Titanic Recreations Prepare To Set Sail
Multiple projects are underway to recreate a full-scale replica of the doomed R.M.S. Titanic.
The story of the “unsinkable” R.M.S. Titanic received renewed attention after an Irish journalist presented compelling evidence that a fire on board the ship may have weakened the hull just enough for the iceberg to successfully pierce through the ship’s starboard (right) side. (RELATED: Report Floats New Theory On Titanic’s Sinking)
Clive Palmer, an Australian mining tycoon, has been working on a full-scale, nearly exact replica of the ship, which he is calling Titanic II. The Australian billionaire created a company called, the “Blue Star Line,” which plays off the name of the original shipbuilders who constructed the Titanic, the “White Star Line.”
The Titanic II is set to be complete in 2018, and Palmer assured the public jokingly that the ship has more than enough lifeboats in the event of a repeat of 1912. The experience will include Turkish baths, a smoking room, and a gymnasium as it would have appeared in 1912.
The ships maiden voyage was originally scheduled to take place in 2016 from the U.K. to New York (mimicking the original journey). The ship will now launch in 2018, traveling instead from Jiangsu, China to Dubai in the United Arab Emirates.
In China, a shipbuilder recently started construction of a Titanic-replica, which will be the centerpiece of a sprawling resort in the country’s Sichuan Province.
The Chinese Titanic project is funded by Sichuan Seven Star Energy Investment Group, which invested $45 million in the project in 2014. Unlike the ship being built by Palmer, the Chinese Titanic will be permanently fixed to a dock, as a tourist attraction.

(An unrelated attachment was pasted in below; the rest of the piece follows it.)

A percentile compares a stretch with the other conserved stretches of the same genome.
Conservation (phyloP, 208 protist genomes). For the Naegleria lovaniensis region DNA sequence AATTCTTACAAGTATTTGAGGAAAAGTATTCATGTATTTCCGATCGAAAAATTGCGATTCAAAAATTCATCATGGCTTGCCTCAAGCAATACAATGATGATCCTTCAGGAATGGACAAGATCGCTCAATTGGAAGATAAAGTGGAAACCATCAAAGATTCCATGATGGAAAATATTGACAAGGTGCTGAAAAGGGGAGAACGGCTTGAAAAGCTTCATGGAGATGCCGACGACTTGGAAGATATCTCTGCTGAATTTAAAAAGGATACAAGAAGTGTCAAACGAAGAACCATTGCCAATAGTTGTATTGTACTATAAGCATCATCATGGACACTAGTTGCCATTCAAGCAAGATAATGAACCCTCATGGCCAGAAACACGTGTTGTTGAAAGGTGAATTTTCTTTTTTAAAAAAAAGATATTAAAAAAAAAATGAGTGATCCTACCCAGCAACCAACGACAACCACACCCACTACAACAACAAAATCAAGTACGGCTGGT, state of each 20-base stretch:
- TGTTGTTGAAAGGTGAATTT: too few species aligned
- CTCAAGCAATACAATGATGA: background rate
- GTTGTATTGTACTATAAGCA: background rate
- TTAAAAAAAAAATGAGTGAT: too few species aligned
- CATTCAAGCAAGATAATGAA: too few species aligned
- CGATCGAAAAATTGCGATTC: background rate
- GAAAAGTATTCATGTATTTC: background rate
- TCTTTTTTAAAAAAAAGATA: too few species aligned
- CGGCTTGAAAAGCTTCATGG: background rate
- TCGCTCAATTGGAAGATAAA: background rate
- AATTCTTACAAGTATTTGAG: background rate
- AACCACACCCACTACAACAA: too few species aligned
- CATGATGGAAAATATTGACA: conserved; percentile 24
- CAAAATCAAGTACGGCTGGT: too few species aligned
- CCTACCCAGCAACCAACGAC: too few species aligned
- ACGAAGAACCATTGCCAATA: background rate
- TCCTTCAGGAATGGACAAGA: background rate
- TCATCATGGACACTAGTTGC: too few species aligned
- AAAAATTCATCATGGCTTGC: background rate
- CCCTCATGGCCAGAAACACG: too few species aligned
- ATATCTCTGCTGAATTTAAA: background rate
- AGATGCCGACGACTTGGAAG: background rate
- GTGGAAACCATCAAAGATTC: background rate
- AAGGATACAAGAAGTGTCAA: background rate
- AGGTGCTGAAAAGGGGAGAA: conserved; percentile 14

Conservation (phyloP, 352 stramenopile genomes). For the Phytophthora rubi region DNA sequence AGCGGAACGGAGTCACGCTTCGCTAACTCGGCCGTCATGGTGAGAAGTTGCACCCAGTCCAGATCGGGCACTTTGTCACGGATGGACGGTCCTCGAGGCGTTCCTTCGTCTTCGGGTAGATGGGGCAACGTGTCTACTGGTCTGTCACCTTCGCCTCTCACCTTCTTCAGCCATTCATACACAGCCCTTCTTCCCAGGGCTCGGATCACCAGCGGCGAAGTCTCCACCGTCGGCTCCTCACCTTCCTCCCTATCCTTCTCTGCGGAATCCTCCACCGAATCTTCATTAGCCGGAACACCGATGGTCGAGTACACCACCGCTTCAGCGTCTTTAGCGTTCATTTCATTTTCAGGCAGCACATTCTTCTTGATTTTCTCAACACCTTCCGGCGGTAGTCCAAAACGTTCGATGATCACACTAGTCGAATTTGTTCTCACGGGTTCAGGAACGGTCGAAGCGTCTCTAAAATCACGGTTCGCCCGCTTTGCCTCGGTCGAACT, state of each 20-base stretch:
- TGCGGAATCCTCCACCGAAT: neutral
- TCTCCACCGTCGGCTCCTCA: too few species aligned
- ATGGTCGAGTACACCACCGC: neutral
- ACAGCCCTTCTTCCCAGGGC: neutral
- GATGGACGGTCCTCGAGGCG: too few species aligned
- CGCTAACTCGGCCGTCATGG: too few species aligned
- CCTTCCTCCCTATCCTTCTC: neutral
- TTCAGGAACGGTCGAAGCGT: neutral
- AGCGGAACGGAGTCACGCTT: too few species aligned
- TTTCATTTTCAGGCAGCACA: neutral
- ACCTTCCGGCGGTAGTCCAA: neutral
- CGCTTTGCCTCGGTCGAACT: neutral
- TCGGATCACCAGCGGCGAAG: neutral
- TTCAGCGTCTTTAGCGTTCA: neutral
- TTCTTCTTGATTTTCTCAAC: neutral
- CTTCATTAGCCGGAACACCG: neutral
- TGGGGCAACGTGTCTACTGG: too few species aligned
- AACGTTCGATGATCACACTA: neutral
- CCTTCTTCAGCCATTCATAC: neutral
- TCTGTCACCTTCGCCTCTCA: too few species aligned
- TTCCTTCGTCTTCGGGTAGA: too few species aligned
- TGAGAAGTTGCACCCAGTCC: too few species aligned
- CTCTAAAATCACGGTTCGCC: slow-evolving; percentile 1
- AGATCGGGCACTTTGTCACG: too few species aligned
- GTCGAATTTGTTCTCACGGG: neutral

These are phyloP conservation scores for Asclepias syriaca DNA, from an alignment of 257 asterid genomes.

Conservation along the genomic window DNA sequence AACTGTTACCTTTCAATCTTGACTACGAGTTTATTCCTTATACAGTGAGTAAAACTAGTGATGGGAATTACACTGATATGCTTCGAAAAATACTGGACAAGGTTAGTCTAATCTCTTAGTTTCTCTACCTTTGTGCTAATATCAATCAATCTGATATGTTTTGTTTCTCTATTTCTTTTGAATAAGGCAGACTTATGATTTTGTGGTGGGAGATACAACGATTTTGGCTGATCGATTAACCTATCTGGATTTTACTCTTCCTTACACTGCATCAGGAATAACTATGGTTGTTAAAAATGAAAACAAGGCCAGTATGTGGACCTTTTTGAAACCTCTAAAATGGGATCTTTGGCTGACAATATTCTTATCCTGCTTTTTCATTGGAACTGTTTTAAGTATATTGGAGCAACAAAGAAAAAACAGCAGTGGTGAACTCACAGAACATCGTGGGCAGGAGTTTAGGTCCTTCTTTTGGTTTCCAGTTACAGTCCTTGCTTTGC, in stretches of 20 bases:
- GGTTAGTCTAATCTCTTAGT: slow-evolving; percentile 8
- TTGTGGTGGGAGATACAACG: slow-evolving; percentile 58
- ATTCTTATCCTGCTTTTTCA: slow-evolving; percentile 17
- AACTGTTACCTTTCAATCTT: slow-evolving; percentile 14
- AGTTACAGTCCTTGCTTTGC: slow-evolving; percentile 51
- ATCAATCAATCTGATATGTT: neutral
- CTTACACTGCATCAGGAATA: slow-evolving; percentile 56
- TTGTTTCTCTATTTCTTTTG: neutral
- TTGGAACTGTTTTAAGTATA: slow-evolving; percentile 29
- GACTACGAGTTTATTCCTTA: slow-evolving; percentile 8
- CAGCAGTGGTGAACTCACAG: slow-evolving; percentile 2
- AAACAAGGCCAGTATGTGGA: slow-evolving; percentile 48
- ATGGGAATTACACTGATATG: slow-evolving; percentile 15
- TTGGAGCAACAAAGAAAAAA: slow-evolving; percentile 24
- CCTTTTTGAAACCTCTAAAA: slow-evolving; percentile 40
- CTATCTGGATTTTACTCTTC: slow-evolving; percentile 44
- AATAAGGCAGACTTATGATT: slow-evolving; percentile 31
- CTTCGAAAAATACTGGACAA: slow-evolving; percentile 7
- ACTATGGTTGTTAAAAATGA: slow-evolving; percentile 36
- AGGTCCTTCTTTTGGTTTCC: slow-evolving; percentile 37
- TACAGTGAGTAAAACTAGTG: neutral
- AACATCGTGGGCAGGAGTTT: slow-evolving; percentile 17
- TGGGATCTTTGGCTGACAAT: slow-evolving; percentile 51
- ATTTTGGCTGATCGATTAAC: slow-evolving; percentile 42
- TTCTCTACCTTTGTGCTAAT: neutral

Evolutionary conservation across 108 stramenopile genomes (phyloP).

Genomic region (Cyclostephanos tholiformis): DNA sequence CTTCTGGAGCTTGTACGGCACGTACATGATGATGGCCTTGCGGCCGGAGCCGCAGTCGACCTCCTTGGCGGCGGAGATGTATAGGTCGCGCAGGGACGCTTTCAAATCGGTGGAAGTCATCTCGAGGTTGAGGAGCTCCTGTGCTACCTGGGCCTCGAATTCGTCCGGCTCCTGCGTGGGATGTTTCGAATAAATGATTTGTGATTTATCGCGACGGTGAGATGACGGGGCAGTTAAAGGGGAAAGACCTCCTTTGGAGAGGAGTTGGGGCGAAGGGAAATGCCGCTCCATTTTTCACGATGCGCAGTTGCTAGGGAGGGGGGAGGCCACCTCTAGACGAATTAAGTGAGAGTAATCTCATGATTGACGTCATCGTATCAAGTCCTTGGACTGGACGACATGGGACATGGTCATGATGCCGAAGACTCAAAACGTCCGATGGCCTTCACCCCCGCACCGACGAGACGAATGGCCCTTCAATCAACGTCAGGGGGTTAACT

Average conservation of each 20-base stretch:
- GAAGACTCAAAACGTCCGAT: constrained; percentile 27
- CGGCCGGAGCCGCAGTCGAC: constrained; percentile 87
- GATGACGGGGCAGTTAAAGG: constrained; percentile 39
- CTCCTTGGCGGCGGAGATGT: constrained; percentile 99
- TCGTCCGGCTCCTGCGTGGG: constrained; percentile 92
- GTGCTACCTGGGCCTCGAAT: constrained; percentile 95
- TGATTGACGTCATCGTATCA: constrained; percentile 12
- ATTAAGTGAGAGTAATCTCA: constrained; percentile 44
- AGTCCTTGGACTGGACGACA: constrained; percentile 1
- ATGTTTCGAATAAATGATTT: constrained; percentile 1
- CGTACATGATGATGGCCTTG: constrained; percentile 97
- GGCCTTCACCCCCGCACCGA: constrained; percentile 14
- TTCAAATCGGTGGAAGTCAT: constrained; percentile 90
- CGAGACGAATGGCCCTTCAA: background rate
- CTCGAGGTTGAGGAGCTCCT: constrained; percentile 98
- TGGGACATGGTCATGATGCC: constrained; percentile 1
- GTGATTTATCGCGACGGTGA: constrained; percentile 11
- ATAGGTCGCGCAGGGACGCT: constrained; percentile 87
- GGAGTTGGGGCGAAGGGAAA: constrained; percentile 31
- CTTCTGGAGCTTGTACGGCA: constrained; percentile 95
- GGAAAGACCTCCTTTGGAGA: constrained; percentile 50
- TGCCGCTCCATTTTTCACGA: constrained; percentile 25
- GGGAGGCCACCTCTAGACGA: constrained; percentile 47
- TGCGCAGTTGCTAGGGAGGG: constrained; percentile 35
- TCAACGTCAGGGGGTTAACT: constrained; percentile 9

— KnowRoaming (@KnowRoaming) December 6, 2016
Interestingly enough, both ships are being built in China. Palmer’s Titanic II, was contracted out to a Chinese company in the country’s Jiangsu province. Because of delays and restructuring, the Chinese version is expected to open first.
According to Senan Molony, editor of the Irish Daily Mail and longtime Titanic-expert, multiple photographs taken by the ship’s engineer before its maiden voyage reveal 30-foot black marks across the ships hull, near where the iceberg struck the ocean liner.
Experts have said that the marks were likely caused by a fire in the three-story high fuel store behind one of the ships’s boiler rooms. The fire, which raged for weeks before the ships maiden voyage, may have weakened the steel just enough to allow the iceberg to rip a hole into the side of the ship.
While Molony’s assertion that a “mix of fire, ice and criminal negligence” brought down the Titanic is receiving worldwide attention, an Australian billionaire and a Chinese theme park remain focused on their own Titanic projects.
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